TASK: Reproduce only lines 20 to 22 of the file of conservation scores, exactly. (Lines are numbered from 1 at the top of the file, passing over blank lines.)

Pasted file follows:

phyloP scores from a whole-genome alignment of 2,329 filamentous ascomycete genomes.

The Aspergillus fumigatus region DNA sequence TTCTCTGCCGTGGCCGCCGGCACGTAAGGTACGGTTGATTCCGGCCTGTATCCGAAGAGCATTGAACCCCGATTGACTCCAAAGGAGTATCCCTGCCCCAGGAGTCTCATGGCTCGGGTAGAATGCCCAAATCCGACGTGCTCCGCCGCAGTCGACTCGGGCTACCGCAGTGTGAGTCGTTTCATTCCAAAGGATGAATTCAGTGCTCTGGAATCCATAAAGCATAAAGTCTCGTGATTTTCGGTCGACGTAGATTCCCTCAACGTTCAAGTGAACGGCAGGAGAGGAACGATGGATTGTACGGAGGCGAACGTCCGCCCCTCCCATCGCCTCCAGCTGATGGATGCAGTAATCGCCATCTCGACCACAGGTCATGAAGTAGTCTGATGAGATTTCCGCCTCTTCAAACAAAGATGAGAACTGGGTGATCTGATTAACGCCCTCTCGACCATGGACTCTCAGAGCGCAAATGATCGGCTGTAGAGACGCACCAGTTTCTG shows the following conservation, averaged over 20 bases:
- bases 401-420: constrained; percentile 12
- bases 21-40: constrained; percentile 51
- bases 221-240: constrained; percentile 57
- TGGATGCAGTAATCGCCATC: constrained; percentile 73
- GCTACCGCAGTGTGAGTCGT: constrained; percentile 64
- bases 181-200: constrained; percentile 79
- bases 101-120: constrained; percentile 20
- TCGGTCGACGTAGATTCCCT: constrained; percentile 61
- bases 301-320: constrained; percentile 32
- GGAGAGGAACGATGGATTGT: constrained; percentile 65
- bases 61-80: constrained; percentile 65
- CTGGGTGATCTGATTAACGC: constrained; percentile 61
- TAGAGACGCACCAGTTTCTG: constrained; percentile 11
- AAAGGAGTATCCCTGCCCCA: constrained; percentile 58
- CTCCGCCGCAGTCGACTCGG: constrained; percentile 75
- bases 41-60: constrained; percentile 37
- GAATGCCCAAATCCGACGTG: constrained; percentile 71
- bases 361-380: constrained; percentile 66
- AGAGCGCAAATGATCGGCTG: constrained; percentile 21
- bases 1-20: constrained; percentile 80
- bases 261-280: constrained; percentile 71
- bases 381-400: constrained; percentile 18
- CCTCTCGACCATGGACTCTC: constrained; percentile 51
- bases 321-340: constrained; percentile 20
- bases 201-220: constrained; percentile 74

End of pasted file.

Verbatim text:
- bases 361-380: constrained; percentile 66
- AGAGCGCAAATGATCGGCTG: constrained; percentile 21
- bases 1-20: constrained; percentile 80